York singer-songwriter Izzy Isgate played at the historic Bedern Hall in Bartle Garth last week, launching her new live E.P., Making Ground As We Go. Izzy is generally very good at what she does, but in this venue, her music truly came alive. Support came from Paul Sparks.
By Andrew Bogie
Photos by Izzy-Isgate-studio-pic and Andrew Bogie
Izzy Isgate’s folk originals found their natural home in Bedern Hall, which was once the former dining room to the vicars choral of York Minster. The singer-songwriter’s contemporary melodies of heartbreak and resolve swept over her chords and Paul Sparks’ plucked arpeggios, with each song given time to reverberate before the captive audience.
The concert also provided fans the opportunity to hear the duo play (in the words of Izzy herself) a ‘menagerie of stringed instruments’, including a lute, a Bulgarian tambura, and an electric bass guitar. The strings rang out clearly, thanks both to the hall’s natural acoustics, and Lynette Quek’s sensitive sound engineering. Each instrument, all of which Izzy lovingly introduced as she would old friends, lent new colour to the songs, with the players clearly energised by the music they were playing.
The epic Hummingbird, which appeared close to the end of the evening’s second set, showed off Isgate’s new creativity, and also included Paul Sparks’ most ambitious playing, coaxing out harmonics that called to mind the beauty of the instruments themselves. Running with Lone Wolves, played early in the first set, showcased Izzy’s gift for extended metaphor and her interest in exploring the possibilities of the many stringed instruments played throughout the evening.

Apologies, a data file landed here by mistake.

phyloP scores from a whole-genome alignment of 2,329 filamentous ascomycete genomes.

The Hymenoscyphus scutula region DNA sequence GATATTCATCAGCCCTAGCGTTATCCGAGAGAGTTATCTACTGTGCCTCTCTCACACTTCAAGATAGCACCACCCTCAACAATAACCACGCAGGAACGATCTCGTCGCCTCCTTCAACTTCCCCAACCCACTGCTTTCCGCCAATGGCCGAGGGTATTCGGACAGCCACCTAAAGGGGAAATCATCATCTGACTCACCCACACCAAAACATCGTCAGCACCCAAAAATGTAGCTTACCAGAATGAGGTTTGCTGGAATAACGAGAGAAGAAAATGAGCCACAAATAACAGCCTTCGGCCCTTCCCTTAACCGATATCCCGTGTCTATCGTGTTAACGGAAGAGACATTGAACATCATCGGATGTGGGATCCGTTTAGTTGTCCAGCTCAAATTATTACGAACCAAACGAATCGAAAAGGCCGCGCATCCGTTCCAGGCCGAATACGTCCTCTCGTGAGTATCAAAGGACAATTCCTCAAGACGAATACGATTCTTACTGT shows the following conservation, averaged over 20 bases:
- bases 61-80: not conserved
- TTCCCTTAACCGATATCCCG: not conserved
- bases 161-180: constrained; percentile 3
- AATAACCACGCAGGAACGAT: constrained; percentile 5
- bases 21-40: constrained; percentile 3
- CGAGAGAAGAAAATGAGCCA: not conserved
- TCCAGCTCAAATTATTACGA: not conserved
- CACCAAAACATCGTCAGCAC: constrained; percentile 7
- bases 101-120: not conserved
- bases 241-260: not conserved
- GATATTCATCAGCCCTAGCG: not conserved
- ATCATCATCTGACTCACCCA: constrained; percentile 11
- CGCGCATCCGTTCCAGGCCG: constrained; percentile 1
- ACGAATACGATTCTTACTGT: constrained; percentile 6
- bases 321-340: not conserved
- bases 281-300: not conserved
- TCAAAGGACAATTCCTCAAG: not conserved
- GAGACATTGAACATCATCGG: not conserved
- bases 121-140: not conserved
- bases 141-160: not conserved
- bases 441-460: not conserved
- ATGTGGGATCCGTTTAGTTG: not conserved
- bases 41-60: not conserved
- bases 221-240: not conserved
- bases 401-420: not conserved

As with the best folk music, the meaning of each song stretched beyond the surface, and it was a joy just to hear the playing and composition involved. The song-writing was never swamped with self-seriousness; shown by the delightful instrumental, Syncopated Suite 2. No Alarms & No Reprisals Please, and the encore Sea Shanty Shanti Shanti (Or, the Polyamorous Lesbian Sailor).
In the latter, Isgate wove contemporary gender themes in with an accessible form and melody, while Sparks’ mandolin played up the feeling of the sea (wo)man’s tale. The venue also gave the song a rather ironic meaning; following its occupation by the (supposedly) celibate sacred choral, Bedern Hall stood in the centre of Victorian York’s slums and red light district, an area recently renovated, yet still with a slightly haunting atmosphere that made the walk home from such a gig very memorable indeed.
Paul Sparks and Izzy Isgate played at Bedern Hall on Friday 27 May 2016